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Could the next Warren Buffet be an AI tool? That’s what Kanika Agarrwal, co-founder and chief investment officer, Upside AI believes. The Mumbai-based Upside AI uses machine learning to make better investing decisions than humans over the long term. They have recently opened up their flagship PMS (portfolio management services) product to retail investors like you and me, to allow technology to diversify investing away from humans.

We caught up with Agarrwal to understand how human biases occur in investing, how to avoid them, and the future of AI in investing. 

Upside AI
Kanika Agarrwal, co-founder and CIO, Upside AI

What are the common human biases witnessed by you while investing?

Most biases that human investors have come from the inability to accept that they are wrong. This keeps them from learning from the past and keeps our eternal wheel of “history repeats itself” going. But you can break down some of the common ones situationally:

Confirmation bias: Looking for information that confirms your existing thought process/ ‘hunch”’. The correct approach is objectively examining data first and then coming to a conclusion, instead of working backwards from conclusion to data.

Loss aversion: This is our tendency to avoid losses instead of obtaining gains – as a result, your money is tied up in losers that you are unable to exit. A Nobel Prize-winning study by economist Daniel Kahneman and psychologist Amos Tversky found that human beings feel the psychological and emotional impact of a loss twice as much as that of an equal gain.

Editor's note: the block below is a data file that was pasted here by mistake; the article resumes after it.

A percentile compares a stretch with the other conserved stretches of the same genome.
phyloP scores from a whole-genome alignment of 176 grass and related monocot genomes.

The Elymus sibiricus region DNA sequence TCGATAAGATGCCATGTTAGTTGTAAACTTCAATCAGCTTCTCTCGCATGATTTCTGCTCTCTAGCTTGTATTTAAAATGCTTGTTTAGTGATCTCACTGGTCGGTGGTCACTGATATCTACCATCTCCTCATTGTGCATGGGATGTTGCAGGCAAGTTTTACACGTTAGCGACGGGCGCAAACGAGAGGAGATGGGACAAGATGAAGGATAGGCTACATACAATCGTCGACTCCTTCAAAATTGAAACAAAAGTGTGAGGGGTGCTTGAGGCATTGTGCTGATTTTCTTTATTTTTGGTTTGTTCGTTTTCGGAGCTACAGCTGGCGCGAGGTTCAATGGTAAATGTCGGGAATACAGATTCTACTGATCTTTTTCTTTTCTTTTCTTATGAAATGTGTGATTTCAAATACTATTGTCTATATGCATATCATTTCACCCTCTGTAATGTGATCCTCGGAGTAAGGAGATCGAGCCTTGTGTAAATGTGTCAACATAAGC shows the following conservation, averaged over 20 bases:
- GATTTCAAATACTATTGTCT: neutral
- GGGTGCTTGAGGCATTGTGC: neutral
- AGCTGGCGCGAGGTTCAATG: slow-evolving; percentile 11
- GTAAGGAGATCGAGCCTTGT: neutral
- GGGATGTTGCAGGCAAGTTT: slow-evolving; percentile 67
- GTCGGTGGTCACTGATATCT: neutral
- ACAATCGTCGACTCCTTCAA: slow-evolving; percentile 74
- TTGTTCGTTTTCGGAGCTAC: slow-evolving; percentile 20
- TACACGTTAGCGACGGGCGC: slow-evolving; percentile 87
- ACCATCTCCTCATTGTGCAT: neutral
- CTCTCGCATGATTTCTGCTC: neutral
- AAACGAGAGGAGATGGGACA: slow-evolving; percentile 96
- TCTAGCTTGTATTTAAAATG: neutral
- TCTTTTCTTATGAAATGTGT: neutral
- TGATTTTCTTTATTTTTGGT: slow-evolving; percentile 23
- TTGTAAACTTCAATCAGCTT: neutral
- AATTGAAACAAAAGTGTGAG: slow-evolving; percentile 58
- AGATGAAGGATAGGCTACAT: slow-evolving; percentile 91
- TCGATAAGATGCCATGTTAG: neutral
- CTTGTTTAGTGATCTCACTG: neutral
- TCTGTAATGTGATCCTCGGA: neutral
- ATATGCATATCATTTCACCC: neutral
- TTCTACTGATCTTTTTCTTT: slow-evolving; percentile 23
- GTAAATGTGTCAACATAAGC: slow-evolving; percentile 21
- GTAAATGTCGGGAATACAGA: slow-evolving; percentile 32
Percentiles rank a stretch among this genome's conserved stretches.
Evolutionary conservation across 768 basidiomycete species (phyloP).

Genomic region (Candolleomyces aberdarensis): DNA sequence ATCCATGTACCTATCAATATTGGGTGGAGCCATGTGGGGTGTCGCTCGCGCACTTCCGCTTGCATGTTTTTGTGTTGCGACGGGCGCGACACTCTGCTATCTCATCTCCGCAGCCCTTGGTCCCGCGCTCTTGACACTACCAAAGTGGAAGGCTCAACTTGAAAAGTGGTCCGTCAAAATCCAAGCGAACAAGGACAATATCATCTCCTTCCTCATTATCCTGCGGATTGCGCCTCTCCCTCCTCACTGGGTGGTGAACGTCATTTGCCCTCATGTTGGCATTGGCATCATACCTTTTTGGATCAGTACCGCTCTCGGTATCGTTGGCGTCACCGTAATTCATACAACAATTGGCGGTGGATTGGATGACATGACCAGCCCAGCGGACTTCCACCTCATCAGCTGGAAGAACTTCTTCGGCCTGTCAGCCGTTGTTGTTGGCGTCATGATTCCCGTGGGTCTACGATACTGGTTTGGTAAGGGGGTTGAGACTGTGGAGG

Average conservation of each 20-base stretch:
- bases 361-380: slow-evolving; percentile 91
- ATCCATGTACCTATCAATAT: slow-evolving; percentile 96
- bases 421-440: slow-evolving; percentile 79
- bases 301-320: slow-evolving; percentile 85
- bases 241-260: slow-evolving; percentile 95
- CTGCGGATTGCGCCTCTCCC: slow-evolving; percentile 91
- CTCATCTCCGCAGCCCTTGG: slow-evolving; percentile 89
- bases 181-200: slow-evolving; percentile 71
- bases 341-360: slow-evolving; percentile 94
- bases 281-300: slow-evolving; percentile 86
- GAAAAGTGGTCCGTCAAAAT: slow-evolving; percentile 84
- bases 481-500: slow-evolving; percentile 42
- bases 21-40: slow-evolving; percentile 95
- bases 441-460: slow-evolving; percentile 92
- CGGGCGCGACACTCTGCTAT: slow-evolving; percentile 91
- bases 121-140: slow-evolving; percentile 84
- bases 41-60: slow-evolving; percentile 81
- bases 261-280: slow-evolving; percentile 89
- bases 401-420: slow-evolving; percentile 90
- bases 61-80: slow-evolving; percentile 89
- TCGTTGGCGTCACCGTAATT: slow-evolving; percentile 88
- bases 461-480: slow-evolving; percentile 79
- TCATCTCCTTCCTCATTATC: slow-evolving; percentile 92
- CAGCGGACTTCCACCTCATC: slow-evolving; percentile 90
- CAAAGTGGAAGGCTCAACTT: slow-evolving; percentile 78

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Hindsight Bias: Investors often think all past events are “obvious” because hindsight is 20-20. This stops them from learning from history. Banker and investor Sir John Templeton put it aptly: “The four most dangerous words in investing are ‘this time it’s different’.”

Self-attribution Bias: When you attribute successful picks to your own ability and bad outcomes to external factors. This makes you overconfident and starts disguising luck as skill.

Trend chasing bias: When you forget that “past performance is not an indicator of future results”. Don’t flock to the “hottest stock” or the newest trend – make a set of rules to follow in the market and do it consistently.

Is technology playing a bigger role in investing now?

At least 60% of the US markets are run by technology today. The world’s top funds are all technology-driven. The investing industry as a whole is facing a revolution as technology becomes front and centre. We believe technology will make better investing decisions than humans since machines are unbiased and unemotional decision-makers.

They do not react to market euphoria or panic and react purely to data. We will also see this change in India over the next decade. Today in India, technology is doing the basics, screeners, technical analysis, high-frequency trading, etc. But the ‘holy grail’ is learning true investing, which is the area we are focused on solving.

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Why should we consider machine learning-based (ML) fundamental investing as opposed to traditional fund managers?